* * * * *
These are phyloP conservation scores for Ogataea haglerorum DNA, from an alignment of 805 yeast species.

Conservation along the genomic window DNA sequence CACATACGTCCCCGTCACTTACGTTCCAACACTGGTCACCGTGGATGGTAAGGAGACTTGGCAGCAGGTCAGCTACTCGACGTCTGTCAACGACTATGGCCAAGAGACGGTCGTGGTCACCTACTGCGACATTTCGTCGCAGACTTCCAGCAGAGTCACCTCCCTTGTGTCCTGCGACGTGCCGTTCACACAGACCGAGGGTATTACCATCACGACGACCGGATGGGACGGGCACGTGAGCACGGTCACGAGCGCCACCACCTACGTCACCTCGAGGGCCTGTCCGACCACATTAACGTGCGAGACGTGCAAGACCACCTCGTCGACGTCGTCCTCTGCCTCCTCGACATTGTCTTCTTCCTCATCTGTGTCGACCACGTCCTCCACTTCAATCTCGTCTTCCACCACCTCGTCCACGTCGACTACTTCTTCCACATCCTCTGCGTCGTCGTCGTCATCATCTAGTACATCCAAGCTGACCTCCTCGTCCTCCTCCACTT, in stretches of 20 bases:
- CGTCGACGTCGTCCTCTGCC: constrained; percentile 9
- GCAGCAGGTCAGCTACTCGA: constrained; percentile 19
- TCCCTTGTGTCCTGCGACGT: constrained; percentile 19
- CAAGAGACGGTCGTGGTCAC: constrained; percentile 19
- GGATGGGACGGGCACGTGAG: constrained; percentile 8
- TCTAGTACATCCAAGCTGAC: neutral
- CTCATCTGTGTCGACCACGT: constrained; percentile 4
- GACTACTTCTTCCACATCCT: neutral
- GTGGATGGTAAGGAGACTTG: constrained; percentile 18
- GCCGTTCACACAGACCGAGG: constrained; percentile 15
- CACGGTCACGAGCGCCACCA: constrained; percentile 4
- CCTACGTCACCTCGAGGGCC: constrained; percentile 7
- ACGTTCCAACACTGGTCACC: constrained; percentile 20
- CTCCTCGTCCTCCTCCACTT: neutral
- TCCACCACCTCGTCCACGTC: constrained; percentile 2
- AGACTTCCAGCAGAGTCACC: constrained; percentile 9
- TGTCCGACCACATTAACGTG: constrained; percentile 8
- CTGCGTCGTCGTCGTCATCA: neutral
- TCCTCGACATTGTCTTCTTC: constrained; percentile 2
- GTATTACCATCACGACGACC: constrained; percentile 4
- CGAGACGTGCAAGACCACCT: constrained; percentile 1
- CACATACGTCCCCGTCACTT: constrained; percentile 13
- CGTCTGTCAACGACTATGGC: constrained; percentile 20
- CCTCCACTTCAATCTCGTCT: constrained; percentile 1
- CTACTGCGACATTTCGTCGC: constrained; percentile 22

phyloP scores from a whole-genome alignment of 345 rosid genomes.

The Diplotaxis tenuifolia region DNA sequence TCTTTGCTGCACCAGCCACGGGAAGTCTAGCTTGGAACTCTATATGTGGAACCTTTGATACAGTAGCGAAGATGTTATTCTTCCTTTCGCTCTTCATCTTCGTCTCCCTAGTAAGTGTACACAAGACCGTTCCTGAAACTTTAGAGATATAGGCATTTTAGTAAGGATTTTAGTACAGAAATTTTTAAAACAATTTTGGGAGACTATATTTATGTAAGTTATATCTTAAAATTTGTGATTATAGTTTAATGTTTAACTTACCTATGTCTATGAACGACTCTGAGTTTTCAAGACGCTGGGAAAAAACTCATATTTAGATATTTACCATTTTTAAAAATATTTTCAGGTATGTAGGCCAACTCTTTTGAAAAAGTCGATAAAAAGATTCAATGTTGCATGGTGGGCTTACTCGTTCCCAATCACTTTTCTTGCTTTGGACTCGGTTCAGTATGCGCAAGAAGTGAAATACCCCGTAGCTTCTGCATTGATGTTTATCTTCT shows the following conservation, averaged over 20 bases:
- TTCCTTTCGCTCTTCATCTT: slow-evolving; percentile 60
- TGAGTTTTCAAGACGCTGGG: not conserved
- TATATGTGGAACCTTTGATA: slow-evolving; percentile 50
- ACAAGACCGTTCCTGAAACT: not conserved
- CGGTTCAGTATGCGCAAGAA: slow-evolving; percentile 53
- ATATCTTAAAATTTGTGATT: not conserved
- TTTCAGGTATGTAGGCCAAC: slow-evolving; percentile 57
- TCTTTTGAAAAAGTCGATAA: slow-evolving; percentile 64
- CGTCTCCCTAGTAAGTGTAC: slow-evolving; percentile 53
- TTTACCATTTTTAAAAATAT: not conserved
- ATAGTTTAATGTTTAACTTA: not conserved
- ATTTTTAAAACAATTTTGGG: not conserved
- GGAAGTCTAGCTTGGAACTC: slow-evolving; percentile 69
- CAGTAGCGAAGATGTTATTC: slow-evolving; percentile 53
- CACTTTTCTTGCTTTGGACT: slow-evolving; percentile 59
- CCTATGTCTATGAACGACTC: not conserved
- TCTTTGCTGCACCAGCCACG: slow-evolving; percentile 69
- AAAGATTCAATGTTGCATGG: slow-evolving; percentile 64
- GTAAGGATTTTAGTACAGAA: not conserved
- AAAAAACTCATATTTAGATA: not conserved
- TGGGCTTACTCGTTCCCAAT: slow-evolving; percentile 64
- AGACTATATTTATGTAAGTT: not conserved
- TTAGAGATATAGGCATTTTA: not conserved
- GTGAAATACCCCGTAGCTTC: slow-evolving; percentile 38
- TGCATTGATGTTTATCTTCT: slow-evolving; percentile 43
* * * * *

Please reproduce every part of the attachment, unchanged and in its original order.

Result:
These are phyloP conservation scores for Ogataea haglerorum DNA, from an alignment of 805 yeast species.

Conservation along the genomic window DNA sequence CACATACGTCCCCGTCACTTACGTTCCAACACTGGTCACCGTGGATGGTAAGGAGACTTGGCAGCAGGTCAGCTACTCGACGTCTGTCAACGACTATGGCCAAGAGACGGTCGTGGTCACCTACTGCGACATTTCGTCGCAGACTTCCAGCAGAGTCACCTCCCTTGTGTCCTGCGACGTGCCGTTCACACAGACCGAGGGTATTACCATCACGACGACCGGATGGGACGGGCACGTGAGCACGGTCACGAGCGCCACCACCTACGTCACCTCGAGGGCCTGTCCGACCACATTAACGTGCGAGACGTGCAAGACCACCTCGTCGACGTCGTCCTCTGCCTCCTCGACATTGTCTTCTTCCTCATCTGTGTCGACCACGTCCTCCACTTCAATCTCGTCTTCCACCACCTCGTCCACGTCGACTACTTCTTCCACATCCTCTGCGTCGTCGTCGTCATCATCTAGTACATCCAAGCTGACCTCCTCGTCCTCCTCCACTT, in stretches of 20 bases:
- CGTCGACGTCGTCCTCTGCC: constrained; percentile 9
- GCAGCAGGTCAGCTACTCGA: constrained; percentile 19
- TCCCTTGTGTCCTGCGACGT: constrained; percentile 19
- CAAGAGACGGTCGTGGTCAC: constrained; percentile 19
- GGATGGGACGGGCACGTGAG: constrained; percentile 8
- TCTAGTACATCCAAGCTGAC: neutral
- CTCATCTGTGTCGACCACGT: constrained; percentile 4
- GACTACTTCTTCCACATCCT: neutral
- GTGGATGGTAAGGAGACTTG: constrained; percentile 18
- GCCGTTCACACAGACCGAGG: constrained; percentile 15
- CACGGTCACGAGCGCCACCA: constrained; percentile 4
- CCTACGTCACCTCGAGGGCC: constrained; percentile 7
- ACGTTCCAACACTGGTCACC: constrained; percentile 20
- CTCCTCGTCCTCCTCCACTT: neutral
- TCCACCACCTCGTCCACGTC: constrained; percentile 2
- AGACTTCCAGCAGAGTCACC: constrained; percentile 9
- TGTCCGACCACATTAACGTG: constrained; percentile 8
- CTGCGTCGTCGTCGTCATCA: neutral
- TCCTCGACATTGTCTTCTTC: constrained; percentile 2
- GTATTACCATCACGACGACC: constrained; percentile 4
- CGAGACGTGCAAGACCACCT: constrained; percentile 1
- CACATACGTCCCCGTCACTT: constrained; percentile 13
- CGTCTGTCAACGACTATGGC: constrained; percentile 20
- CCTCCACTTCAATCTCGTCT: constrained; percentile 1
- CTACTGCGACATTTCGTCGC: constrained; percentile 22

phyloP scores from a whole-genome alignment of 345 rosid genomes.

The Diplotaxis tenuifolia region DNA sequence TCTTTGCTGCACCAGCCACGGGAAGTCTAGCTTGGAACTCTATATGTGGAACCTTTGATACAGTAGCGAAGATGTTATTCTTCCTTTCGCTCTTCATCTTCGTCTCCCTAGTAAGTGTACACAAGACCGTTCCTGAAACTTTAGAGATATAGGCATTTTAGTAAGGATTTTAGTACAGAAATTTTTAAAACAATTTTGGGAGACTATATTTATGTAAGTTATATCTTAAAATTTGTGATTATAGTTTAATGTTTAACTTACCTATGTCTATGAACGACTCTGAGTTTTCAAGACGCTGGGAAAAAACTCATATTTAGATATTTACCATTTTTAAAAATATTTTCAGGTATGTAGGCCAACTCTTTTGAAAAAGTCGATAAAAAGATTCAATGTTGCATGGTGGGCTTACTCGTTCCCAATCACTTTTCTTGCTTTGGACTCGGTTCAGTATGCGCAAGAAGTGAAATACCCCGTAGCTTCTGCATTGATGTTTATCTTCT shows the following conservation, averaged over 20 bases:
- TTCCTTTCGCTCTTCATCTT: slow-evolving; percentile 60
- TGAGTTTTCAAGACGCTGGG: not conserved
- TATATGTGGAACCTTTGATA: slow-evolving; percentile 50
- ACAAGACCGTTCCTGAAACT: not conserved
- CGGTTCAGTATGCGCAAGAA: slow-evolving; percentile 53
- ATATCTTAAAATTTGTGATT: not conserved
- TTTCAGGTATGTAGGCCAAC: slow-evolving; percentile 57
- TCTTTTGAAAAAGTCGATAA: slow-evolving; percentile 64
- CGTCTCCCTAGTAAGTGTAC: slow-evolving; percentile 53
- TTTACCATTTTTAAAAATAT: not conserved
- ATAGTTTAATGTTTAACTTA: not conserved
- ATTTTTAAAACAATTTTGGG: not conserved
- GGAAGTCTAGCTTGGAACTC: slow-evolving; percentile 69
- CAGTAGCGAAGATGTTATTC: slow-evolving; percentile 53
- CACTTTTCTTGCTTTGGACT: slow-evolving; percentile 59
- CCTATGTCTATGAACGACTC: not conserved
- TCTTTGCTGCACCAGCCACG: slow-evolving; percentile 69
- AAAGATTCAATGTTGCATGG: slow-evolving; percentile 64
- GTAAGGATTTTAGTACAGAA: not conserved
- AAAAAACTCATATTTAGATA: not conserved
- TGGGCTTACTCGTTCCCAAT: slow-evolving; percentile 64
- AGACTATATTTATGTAAGTT: not conserved
- TTAGAGATATAGGCATTTTA: not conserved
- GTGAAATACCCCGTAGCTTC: slow-evolving; percentile 38
- TGCATTGATGTTTATCTTCT: slow-evolving; percentile 43